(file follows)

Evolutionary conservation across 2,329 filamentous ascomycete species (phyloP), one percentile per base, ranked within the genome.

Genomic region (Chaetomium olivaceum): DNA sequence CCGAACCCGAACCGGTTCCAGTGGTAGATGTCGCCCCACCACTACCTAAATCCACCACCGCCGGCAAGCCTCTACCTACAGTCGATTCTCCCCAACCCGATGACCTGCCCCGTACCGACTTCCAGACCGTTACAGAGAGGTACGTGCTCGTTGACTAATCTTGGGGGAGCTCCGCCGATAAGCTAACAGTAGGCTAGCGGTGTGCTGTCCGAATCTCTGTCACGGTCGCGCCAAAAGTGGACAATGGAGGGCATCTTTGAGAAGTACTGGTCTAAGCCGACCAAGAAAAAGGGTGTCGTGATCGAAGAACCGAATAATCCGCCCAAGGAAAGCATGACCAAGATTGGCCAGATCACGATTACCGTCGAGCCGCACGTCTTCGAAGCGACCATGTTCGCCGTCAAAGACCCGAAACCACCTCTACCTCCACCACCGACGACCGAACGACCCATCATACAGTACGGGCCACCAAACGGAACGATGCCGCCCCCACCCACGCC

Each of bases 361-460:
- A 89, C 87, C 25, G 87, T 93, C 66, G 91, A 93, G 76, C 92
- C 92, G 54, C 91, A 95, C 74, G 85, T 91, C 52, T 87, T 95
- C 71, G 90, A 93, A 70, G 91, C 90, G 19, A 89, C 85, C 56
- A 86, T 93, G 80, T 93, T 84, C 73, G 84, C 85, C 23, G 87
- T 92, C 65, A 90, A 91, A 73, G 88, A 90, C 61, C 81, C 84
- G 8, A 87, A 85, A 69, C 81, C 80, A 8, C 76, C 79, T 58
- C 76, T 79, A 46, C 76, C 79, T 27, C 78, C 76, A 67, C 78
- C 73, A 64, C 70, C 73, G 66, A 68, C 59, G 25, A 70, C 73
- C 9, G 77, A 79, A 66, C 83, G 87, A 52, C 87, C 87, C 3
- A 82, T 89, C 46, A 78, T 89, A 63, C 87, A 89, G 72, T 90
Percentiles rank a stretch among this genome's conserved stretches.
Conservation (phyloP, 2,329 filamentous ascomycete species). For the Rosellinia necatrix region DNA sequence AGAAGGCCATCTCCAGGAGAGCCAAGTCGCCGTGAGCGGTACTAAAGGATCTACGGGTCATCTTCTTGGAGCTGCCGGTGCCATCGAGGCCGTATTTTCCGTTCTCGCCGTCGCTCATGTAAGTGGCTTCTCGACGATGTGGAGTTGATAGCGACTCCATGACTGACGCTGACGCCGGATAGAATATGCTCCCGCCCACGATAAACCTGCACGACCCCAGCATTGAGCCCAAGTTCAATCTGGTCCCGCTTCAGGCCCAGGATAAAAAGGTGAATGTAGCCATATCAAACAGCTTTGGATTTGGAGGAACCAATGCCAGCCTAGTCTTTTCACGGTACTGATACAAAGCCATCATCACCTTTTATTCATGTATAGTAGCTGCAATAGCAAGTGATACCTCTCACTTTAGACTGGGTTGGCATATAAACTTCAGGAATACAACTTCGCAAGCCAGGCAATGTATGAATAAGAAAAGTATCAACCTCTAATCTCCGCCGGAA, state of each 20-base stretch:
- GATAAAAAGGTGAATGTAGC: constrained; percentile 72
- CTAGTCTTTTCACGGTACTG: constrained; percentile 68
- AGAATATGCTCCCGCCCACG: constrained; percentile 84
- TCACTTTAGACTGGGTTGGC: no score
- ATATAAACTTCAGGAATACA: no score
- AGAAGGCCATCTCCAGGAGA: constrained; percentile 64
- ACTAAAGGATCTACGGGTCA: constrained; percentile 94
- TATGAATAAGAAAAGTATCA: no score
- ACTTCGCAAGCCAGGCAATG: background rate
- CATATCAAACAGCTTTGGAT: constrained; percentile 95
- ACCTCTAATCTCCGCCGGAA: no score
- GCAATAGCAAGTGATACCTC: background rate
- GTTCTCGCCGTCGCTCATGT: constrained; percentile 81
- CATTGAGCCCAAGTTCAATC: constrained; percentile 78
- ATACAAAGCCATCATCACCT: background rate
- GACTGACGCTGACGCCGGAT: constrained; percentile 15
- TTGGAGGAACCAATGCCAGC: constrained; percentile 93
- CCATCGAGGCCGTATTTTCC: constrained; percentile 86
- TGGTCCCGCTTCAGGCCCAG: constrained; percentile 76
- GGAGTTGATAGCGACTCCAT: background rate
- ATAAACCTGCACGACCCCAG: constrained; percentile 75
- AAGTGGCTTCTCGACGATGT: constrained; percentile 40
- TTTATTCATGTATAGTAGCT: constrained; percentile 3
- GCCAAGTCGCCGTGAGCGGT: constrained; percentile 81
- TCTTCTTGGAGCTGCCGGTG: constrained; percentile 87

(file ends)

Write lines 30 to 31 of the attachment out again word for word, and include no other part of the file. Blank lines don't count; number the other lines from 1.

- ATACAAAGCCATCATCACCT: background rate
- GACTGACGCTGACGCCGGAT: constrained; percentile 15